We've kept you abreast of developments involving medical marijuana caregiver Ann Marie Miller, who faced a cultivation charge for what she insisted was a legal number of plants -- an offense that was reduced from a felony to a misdemeanor too late to help her. More recently, she sued the North Metro Drug Task Force and others over the incident -- and while these complaints went nowhere, she now reports that the marijuana count against her has been dropped.
Why? According to Miller, she sent a huge stack of medical records pertaining to her patient, Randy Garcia, to the 17th Judicial District DA's office. She says his physician determined that Garcia's condition necessitated more than the usual per-patient limit of plants for proper care. Then, this week, she received a letter from chief deputy district attorney Peter Stumpf telling her his office had decided not to move forward with prosecution of her for the alleged offense.
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The lawsuits weren't factors, Miller believes. She admits they were "dismissed very quickly." Instead, she credits Stumpf for being "a really fair person."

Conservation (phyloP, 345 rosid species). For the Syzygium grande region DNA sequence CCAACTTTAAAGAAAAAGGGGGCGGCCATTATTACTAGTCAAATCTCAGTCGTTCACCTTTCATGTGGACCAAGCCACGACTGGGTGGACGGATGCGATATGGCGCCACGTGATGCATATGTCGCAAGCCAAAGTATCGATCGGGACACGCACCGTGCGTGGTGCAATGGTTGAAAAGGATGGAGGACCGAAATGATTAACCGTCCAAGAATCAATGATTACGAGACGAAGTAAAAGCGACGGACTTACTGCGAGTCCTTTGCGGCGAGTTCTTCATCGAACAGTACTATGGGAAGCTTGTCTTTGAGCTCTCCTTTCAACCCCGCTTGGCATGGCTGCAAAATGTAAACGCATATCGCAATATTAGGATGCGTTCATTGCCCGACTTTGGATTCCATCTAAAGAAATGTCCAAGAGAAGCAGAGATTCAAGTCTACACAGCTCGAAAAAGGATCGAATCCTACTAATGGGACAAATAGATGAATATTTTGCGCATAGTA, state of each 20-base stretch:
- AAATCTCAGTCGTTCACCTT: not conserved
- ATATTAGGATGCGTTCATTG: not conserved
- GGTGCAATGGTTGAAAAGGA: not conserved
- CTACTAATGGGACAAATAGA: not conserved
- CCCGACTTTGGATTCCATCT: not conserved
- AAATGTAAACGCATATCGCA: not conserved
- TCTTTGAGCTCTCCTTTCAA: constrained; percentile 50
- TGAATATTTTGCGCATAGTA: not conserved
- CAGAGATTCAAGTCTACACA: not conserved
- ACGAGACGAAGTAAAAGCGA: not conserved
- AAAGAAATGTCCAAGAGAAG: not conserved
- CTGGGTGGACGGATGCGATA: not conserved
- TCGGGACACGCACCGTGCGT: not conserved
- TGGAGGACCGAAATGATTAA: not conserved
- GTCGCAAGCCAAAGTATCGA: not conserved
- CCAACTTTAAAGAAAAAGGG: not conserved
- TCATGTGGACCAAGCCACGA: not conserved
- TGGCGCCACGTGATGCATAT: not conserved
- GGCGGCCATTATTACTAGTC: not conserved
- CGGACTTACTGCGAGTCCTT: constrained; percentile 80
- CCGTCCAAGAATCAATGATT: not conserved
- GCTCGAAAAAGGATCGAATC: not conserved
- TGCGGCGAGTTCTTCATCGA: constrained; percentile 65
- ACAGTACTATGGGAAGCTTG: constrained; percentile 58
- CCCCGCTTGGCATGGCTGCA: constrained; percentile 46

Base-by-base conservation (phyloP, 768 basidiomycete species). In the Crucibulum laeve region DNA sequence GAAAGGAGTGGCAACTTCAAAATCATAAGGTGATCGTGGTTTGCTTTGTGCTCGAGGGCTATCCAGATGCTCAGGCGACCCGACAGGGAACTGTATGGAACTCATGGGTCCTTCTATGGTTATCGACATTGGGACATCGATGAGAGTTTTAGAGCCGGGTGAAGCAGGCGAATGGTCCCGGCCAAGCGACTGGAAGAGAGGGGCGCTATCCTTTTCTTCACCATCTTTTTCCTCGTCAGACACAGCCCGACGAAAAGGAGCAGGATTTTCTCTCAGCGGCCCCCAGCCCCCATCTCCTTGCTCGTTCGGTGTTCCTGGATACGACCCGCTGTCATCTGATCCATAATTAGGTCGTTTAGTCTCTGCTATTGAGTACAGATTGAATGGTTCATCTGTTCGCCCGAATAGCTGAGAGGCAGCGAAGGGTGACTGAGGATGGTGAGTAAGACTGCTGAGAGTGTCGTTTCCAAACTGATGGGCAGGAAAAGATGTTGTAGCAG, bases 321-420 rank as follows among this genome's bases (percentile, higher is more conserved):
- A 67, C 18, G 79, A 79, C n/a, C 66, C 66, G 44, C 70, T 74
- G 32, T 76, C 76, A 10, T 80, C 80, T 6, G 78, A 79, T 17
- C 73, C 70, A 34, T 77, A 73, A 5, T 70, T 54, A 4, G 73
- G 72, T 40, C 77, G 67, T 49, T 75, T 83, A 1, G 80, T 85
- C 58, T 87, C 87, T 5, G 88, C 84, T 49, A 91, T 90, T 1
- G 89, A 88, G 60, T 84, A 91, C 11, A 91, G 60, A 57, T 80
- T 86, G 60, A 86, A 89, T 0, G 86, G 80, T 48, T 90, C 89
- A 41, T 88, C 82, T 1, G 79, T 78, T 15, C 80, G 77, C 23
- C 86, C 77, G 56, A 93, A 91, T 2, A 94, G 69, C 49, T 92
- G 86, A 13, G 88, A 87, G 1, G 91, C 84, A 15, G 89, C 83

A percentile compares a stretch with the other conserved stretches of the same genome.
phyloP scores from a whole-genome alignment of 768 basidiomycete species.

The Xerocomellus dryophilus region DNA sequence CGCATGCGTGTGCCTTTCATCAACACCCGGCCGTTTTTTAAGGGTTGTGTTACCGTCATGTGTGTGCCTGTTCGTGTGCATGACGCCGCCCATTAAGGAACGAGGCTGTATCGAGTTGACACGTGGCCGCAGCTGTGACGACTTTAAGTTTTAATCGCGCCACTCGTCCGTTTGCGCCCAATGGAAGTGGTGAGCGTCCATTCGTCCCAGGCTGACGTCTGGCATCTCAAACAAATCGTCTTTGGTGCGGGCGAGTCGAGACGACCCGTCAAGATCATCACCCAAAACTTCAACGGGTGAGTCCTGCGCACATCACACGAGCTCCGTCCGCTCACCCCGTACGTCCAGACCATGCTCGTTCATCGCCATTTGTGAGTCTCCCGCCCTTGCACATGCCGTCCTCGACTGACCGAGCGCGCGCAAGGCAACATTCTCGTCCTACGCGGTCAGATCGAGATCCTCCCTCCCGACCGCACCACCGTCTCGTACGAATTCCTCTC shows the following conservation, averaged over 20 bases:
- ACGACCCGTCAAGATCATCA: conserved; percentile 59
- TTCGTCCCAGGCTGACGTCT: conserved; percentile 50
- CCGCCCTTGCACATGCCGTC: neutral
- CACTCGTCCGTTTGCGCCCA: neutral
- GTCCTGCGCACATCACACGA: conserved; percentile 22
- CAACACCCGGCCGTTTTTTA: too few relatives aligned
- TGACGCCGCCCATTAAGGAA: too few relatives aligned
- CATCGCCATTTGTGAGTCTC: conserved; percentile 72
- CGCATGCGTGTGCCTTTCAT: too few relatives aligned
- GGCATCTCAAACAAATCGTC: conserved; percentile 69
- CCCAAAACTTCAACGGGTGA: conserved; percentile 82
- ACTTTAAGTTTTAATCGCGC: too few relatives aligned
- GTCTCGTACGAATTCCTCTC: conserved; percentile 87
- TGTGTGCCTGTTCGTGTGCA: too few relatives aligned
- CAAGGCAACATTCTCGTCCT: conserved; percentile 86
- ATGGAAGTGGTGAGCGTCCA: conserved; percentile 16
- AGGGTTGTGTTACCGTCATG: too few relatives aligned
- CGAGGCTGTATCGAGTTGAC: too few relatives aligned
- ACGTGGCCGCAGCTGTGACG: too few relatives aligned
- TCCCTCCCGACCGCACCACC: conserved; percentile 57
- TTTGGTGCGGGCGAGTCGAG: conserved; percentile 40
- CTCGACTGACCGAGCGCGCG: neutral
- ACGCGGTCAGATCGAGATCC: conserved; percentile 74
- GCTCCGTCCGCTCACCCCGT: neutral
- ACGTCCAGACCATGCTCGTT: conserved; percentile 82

This development doesn't end Miller's problems with the law. She still faces a misdemeanor theft charge in relation to a beef with the landlord at the apartment building where the marijuana arrest took place, as well as a misdemeanor child-abuse allegation from late last year; she left her weeks-old baby home alone while she went to the emergency room, causing her to lose custody of the child.
Nonetheless, the end of the felony charge makes her feel optimistic about the court challenges still before her. When asked if she thinks she'll be able to make a fresh start soon, she says, "I hope so. Definitely."
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